St Mawes Castle and its twin across the other side of the River Fal, Pendennis Castle, were two of a series of coastal forts and castles built by King Henry VIII as protection against potential invaders such as the Spanish. The castle dates from the early 16th century.
"Pendennis Castle is a castle in Cornwall, England, UK, built between 1540 and 1545 for King Henry VIII to guard the entrance to the River Fal on its west bank, near Falmouth. St Mawes Castle is its opposite number on the east bank and they were built to defend Carrick Roads from Spanish attack. The castle comprises a simple round tower and gate enclosed by a lower curtain wall. It is now in the care of English Heritage." Source: en.wikipedia.org/wiki/Pendennis_Castle
The view down over St Ives' Porthmeor beach from the Island. This was taken at about 6 o'clock in the morning which explains why there is barely a soul on the beach on a beautiful summer's day. Porthmeor is generally considered St Ives' premiere beach. Although you wouldn't guess from this photo it is also well known for its surf. The other big draw to the beach is the Tate St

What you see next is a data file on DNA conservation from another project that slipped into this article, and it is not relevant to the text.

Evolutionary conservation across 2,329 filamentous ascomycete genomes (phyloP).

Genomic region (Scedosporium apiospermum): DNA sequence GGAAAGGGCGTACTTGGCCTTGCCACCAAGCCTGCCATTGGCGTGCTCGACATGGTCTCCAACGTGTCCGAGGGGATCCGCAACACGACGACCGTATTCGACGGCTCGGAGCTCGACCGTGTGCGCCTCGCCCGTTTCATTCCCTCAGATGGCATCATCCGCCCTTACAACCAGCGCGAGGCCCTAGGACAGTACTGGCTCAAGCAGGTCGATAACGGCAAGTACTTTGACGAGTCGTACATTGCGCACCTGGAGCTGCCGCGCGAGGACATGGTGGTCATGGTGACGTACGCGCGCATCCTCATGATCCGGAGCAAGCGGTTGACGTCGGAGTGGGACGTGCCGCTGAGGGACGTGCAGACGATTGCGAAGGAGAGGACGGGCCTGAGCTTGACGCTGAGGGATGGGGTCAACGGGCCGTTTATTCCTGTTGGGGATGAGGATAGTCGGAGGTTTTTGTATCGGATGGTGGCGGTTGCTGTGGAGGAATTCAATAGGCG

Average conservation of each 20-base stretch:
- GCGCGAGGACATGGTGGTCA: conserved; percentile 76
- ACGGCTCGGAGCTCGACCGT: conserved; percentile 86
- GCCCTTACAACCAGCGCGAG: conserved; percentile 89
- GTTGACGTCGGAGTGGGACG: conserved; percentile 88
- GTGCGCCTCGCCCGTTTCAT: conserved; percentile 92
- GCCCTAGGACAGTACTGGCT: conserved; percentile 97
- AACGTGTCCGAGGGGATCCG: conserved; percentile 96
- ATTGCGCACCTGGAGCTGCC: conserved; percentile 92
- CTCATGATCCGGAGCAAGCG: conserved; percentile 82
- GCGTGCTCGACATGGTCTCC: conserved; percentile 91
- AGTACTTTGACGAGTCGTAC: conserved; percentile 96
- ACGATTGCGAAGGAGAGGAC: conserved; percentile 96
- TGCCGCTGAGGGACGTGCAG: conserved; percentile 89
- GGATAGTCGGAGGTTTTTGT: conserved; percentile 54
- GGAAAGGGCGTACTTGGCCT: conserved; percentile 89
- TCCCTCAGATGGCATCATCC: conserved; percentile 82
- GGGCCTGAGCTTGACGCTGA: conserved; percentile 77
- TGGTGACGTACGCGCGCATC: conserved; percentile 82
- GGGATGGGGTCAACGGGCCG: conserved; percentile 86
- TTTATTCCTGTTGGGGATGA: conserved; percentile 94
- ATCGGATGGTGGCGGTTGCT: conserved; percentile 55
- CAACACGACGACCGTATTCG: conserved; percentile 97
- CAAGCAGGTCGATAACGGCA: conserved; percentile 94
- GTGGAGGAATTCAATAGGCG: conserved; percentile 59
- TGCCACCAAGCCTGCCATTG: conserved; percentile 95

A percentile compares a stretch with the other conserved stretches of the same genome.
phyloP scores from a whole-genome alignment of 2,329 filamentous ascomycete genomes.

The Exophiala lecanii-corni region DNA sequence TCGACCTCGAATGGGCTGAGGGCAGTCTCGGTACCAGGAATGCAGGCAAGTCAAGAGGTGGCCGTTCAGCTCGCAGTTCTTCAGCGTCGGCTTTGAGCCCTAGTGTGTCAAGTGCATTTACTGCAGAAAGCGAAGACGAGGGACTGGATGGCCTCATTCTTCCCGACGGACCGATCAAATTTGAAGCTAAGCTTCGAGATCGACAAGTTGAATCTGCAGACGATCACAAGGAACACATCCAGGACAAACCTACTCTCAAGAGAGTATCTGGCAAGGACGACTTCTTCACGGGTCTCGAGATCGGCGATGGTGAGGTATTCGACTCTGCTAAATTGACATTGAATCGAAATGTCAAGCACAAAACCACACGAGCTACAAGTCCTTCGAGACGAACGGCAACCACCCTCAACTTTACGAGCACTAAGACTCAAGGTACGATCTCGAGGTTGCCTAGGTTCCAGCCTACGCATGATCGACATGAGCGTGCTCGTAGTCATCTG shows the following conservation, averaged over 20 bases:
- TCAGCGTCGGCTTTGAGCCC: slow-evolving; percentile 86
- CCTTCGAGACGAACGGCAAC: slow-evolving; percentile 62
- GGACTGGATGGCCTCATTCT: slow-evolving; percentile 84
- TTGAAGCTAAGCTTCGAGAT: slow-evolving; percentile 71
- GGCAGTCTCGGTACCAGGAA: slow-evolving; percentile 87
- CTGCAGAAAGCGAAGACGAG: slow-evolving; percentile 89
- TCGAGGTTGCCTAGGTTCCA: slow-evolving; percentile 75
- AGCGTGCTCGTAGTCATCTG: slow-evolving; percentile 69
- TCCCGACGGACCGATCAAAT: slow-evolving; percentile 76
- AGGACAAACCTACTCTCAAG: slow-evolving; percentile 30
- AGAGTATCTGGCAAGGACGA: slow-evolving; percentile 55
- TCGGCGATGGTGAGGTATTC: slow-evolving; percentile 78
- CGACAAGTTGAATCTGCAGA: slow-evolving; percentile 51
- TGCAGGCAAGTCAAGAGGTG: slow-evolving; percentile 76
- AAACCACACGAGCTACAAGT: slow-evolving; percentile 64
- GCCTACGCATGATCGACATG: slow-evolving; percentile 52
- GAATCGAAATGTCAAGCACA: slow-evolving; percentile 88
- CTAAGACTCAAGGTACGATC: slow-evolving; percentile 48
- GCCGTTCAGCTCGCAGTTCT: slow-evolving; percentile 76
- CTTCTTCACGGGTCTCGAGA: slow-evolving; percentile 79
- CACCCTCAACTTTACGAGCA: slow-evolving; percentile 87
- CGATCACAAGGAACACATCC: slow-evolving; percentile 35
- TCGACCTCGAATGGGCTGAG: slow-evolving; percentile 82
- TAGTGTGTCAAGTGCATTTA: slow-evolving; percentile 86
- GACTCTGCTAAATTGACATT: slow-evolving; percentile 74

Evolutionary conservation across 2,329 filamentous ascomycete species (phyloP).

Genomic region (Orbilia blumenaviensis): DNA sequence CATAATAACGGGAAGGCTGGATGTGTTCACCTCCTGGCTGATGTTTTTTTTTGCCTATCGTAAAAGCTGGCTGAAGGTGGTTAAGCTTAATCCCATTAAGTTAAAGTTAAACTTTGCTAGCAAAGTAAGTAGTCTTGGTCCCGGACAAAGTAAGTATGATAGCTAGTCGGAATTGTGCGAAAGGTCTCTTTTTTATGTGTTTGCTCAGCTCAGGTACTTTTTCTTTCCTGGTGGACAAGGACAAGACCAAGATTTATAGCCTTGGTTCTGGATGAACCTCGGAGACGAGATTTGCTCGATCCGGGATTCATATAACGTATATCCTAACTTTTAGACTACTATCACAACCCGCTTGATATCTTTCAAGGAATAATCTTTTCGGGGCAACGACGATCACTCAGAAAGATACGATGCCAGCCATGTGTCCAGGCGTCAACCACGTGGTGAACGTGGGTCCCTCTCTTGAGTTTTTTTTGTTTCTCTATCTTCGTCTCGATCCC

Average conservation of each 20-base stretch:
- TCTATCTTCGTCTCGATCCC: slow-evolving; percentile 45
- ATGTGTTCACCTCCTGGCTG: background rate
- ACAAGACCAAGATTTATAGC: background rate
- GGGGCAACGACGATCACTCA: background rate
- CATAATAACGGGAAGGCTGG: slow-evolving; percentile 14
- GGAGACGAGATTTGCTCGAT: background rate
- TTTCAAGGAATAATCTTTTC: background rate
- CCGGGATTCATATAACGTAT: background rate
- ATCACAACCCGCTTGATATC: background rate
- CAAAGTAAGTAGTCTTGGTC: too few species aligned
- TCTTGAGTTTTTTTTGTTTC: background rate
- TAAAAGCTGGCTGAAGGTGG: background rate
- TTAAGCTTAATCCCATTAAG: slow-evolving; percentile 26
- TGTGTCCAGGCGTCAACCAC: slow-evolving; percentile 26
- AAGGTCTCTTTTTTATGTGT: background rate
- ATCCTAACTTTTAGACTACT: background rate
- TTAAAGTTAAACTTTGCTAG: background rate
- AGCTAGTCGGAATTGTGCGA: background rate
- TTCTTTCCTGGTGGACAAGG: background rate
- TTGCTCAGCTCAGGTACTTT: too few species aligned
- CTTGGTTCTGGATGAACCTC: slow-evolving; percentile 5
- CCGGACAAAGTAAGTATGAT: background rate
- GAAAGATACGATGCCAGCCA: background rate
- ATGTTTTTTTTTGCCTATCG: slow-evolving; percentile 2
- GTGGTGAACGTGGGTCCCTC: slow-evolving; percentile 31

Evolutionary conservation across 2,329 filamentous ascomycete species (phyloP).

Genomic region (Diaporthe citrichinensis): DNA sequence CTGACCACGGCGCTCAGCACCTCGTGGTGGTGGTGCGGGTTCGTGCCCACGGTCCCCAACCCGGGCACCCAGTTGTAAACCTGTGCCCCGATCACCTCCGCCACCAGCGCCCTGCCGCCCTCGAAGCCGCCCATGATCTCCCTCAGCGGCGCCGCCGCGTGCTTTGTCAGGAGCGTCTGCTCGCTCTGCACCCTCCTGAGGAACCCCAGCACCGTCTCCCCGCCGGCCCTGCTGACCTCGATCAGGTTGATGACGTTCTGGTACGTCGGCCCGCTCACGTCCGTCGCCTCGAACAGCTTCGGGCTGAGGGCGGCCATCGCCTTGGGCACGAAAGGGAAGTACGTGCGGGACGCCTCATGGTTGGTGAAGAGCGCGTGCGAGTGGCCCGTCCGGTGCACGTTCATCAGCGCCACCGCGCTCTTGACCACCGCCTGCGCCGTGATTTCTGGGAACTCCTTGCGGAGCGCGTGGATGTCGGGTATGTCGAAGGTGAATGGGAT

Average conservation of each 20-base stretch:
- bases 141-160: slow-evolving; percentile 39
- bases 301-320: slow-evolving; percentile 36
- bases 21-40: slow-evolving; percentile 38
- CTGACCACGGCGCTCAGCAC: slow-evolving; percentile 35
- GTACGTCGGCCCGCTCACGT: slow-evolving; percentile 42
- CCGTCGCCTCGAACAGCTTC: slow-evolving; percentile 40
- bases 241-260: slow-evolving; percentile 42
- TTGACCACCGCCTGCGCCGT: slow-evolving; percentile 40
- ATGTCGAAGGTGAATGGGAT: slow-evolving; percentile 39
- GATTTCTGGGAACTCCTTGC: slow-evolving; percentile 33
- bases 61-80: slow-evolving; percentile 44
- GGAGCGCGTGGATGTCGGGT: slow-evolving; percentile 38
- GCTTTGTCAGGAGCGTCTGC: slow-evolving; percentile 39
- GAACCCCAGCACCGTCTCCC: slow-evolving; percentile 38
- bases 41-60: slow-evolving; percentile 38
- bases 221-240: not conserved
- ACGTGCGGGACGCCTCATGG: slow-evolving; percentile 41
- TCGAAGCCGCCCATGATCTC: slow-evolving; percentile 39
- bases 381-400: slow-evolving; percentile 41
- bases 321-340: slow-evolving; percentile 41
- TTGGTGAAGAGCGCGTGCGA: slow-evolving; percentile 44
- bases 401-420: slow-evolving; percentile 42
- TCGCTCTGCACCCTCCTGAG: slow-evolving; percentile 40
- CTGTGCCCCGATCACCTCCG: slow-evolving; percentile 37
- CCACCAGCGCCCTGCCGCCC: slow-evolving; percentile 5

View down one of the best known of the streets in the 'Downalong' district of St Ives, the Digey. This photo dates back to the early 1900s. A few things have changed; it's a bit tidire now, cars can drive down the street and there are wheelie bins everywhere now!The name Digey is derived from Di-chy meaning the dye house.This photograph was taken by Frank Lake. These were
Looking back towards town, across Porthgwidden beach in St Ives. This photo was taken from the headland known as the Island which makes Porthgwidden particularly sheltered. It's not often you see any of St Ives' beaches this quiet on a sunny day like this. But then it's not that often you'll see me up before 6 o'clock in the morning!